The UN High Commissioner for Refugees, Antonio Guterres, says Chad's president, Idriss Deby, has withdrawn his threat to expel some 200-thousand Sudanese refugees who fled the conflict in Darfur.  The High Commissioner issued a statement from his office in Geneva in which he says he received these reassurances during a telephone conversation with the Chadian President Sunday night.

UN Refugee spokesman, Ron Redmond, says everyone is very relieved at the outcome of the discussions between High Commissioner Guterres and Chadian President Deby.

Even though the refugees are living in very remote desert camps, he says they were well aware of what was going on. He says they were understandably alarmed at the prospect of being forcibly deported to Darfur where they face persecution and even death.

While the present danger is over, he tells VOA the UNHCR remains concerned by the situation on the ground.

"Something of a void has been created in some parts of the East because this is a vast territory of Eastern Chad and we have got a dozen camps spread across about 600 kilometers of very remote territory, fairly near the Darfur border," he said. "There are now reports of Janjaweed and bandits basically taking advantage of the vacuum in that area right now because the military is preoccupied elsewhere. So, it is a situation that is quite worrisome."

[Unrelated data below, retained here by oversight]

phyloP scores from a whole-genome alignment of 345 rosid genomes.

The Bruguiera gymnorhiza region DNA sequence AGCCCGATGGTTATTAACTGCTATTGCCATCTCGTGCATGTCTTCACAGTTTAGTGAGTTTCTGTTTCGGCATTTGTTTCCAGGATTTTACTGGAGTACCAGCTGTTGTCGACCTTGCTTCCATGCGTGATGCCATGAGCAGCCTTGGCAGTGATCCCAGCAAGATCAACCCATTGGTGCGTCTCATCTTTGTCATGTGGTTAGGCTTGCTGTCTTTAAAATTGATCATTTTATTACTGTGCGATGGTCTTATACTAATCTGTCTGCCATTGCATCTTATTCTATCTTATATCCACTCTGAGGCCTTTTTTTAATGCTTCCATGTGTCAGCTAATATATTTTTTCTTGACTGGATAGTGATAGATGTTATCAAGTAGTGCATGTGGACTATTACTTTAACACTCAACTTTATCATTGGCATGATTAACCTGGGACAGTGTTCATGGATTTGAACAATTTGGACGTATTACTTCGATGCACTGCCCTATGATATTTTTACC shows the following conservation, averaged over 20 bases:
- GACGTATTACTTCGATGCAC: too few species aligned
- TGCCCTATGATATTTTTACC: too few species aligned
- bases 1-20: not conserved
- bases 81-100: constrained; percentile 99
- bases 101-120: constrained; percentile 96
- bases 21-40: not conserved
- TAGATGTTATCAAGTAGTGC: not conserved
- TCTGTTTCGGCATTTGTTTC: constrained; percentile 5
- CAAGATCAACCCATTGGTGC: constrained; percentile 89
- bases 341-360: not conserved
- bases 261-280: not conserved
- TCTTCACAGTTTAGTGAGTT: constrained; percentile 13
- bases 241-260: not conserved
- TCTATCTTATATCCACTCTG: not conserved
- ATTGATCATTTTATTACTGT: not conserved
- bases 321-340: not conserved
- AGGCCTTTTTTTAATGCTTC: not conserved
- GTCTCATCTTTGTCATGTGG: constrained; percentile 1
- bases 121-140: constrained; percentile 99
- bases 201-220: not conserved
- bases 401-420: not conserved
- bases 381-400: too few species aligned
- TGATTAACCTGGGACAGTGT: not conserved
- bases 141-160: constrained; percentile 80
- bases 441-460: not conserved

On Friday, Chad prevented efforts by rebels to topple the government of President Idriss Deby. He retaliated by threatening to expel some 200,000 refugees from Darfur by the end of June if the international community did not take steps to stop, what he called, Sudan's efforts to undermine his government.

UNHCR's Redmond says the High Commissioner has repeatedly warned in recent months that unrest on both sides of the Sudan-Chad border was posing a growing threat to civilians, displaced people and aid workers. He says Commissioner Guterres also warned that the ongoing war in Darfur risked destabilizing the whole region.

"He has said that those fears are now becoming a reality because we are seeing attacks on civilians by Janjaweed," added Redmond. "We are seeing forced recruitment of refugees. We are seeing a growing threat of militarization of refugee camps and this all makes a speedy resolution of the Darfur crisis all the more urgent."

Redmond says the UNHCR appreciates the generosity and sacrifice of the people of Chad who have been providing help to hundreds of thousands of refugees from Sudan and the Central African Republic.

But, he warns the situation remains very fragile and urges the international community to answer the High Commissioner's plea to do everything possible to establish peace and security in Darfur.